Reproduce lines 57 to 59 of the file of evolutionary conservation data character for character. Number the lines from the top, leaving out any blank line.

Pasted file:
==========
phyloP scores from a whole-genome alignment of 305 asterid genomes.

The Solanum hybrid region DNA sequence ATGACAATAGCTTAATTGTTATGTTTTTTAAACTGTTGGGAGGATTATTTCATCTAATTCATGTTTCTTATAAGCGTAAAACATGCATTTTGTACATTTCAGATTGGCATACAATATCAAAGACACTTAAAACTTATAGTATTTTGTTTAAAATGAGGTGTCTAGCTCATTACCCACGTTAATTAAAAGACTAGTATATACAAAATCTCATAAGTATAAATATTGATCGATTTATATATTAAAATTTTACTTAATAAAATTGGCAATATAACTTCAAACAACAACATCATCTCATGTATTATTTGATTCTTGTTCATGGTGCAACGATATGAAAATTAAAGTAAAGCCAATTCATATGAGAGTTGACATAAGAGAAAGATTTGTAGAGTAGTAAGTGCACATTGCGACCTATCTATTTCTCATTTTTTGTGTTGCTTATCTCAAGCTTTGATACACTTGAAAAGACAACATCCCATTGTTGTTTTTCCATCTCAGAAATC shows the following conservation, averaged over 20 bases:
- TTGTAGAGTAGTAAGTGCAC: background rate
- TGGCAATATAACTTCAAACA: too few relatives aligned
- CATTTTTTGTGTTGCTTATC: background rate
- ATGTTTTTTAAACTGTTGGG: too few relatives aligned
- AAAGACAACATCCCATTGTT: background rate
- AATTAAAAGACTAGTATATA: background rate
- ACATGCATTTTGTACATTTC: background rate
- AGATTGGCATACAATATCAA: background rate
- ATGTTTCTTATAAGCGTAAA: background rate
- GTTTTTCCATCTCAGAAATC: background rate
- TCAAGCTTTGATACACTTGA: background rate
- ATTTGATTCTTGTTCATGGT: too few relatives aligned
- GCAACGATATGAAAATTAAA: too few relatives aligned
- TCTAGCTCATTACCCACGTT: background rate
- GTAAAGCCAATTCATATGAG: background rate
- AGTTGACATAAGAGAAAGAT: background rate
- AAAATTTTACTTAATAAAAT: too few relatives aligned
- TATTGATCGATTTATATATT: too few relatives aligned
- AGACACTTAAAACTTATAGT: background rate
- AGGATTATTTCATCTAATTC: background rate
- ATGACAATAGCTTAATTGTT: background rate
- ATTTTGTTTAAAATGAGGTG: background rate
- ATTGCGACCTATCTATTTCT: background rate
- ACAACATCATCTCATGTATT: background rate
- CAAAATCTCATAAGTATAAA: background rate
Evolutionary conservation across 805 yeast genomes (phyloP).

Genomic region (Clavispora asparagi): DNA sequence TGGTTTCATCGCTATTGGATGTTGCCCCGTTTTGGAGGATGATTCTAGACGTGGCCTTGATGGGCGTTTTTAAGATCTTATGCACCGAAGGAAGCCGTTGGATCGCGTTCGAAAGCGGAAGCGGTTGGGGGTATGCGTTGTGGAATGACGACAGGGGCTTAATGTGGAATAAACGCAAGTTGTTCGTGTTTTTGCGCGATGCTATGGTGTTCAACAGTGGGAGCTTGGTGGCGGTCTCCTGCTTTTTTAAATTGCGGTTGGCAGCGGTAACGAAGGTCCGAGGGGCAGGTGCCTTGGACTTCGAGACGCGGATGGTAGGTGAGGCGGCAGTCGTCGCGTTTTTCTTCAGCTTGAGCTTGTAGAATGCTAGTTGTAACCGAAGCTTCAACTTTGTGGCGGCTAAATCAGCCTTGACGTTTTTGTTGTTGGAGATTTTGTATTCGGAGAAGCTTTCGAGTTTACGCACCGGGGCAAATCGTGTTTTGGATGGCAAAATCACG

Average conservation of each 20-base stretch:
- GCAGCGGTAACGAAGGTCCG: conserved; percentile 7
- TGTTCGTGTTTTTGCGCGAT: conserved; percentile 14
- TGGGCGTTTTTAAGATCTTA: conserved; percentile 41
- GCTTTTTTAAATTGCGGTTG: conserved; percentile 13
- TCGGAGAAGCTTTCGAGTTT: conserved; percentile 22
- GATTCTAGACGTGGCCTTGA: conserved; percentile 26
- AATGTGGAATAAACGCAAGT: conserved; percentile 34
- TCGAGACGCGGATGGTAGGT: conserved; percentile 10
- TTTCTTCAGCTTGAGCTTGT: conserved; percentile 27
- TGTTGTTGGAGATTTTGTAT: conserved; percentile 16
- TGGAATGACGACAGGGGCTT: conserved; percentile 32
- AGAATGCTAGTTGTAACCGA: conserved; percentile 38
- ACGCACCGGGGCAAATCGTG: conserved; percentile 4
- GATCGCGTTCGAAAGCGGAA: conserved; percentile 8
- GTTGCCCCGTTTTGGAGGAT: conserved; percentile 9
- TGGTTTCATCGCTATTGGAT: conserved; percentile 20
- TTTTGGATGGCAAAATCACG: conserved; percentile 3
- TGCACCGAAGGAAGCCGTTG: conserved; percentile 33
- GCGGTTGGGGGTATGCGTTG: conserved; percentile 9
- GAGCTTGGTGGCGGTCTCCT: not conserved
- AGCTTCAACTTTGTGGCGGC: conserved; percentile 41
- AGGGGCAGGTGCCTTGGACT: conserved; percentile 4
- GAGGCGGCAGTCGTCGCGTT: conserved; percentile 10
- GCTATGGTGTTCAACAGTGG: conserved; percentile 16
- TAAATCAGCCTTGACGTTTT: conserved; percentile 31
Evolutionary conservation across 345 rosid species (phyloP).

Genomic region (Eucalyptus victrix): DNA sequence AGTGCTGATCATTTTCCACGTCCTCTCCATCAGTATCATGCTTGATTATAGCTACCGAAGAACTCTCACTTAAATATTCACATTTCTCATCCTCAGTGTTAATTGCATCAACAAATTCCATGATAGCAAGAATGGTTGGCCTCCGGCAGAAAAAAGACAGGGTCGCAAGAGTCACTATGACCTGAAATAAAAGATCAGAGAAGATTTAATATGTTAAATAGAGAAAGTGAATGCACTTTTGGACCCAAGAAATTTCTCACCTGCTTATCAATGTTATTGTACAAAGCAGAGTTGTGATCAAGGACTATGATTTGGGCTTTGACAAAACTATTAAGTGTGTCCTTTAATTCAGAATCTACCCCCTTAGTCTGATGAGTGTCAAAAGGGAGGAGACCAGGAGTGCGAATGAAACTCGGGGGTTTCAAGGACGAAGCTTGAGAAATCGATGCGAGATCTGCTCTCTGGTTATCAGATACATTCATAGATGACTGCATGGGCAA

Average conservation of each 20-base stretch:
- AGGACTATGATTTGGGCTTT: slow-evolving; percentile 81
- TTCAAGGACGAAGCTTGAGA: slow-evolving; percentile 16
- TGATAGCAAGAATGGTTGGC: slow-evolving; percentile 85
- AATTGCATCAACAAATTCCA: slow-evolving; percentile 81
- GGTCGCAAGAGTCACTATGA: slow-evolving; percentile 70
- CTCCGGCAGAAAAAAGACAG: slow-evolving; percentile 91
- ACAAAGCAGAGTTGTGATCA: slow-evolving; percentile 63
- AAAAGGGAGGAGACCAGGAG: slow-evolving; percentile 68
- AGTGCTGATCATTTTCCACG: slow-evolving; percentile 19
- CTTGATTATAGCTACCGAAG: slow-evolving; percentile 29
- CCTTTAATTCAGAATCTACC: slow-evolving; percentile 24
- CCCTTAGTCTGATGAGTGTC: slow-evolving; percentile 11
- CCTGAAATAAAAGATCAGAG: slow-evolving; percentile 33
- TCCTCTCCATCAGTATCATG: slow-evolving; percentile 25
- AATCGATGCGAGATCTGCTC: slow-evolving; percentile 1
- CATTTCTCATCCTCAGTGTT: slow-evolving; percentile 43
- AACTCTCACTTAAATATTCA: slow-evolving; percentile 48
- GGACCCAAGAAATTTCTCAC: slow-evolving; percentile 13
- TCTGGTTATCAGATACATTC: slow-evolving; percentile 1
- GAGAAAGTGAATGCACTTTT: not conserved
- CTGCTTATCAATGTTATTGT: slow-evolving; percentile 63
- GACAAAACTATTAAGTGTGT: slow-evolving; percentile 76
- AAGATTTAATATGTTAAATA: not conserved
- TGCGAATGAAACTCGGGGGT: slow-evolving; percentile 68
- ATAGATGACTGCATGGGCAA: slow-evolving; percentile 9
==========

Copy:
Genomic region (Eucalyptus victrix): DNA sequence AGTGCTGATCATTTTCCACGTCCTCTCCATCAGTATCATGCTTGATTATAGCTACCGAAGAACTCTCACTTAAATATTCACATTTCTCATCCTCAGTGTTAATTGCATCAACAAATTCCATGATAGCAAGAATGGTTGGCCTCCGGCAGAAAAAAGACAGGGTCGCAAGAGTCACTATGACCTGAAATAAAAGATCAGAGAAGATTTAATATGTTAAATAGAGAAAGTGAATGCACTTTTGGACCCAAGAAATTTCTCACCTGCTTATCAATGTTATTGTACAAAGCAGAGTTGTGATCAAGGACTATGATTTGGGCTTTGACAAAACTATTAAGTGTGTCCTTTAATTCAGAATCTACCCCCTTAGTCTGATGAGTGTCAAAAGGGAGGAGACCAGGAGTGCGAATGAAACTCGGGGGTTTCAAGGACGAAGCTTGAGAAATCGATGCGAGATCTGCTCTCTGGTTATCAGATACATTCATAGATGACTGCATGGGCAA

Average conservation of each 20-base stretch:
- AGGACTATGATTTGGGCTTT: slow-evolving; percentile 81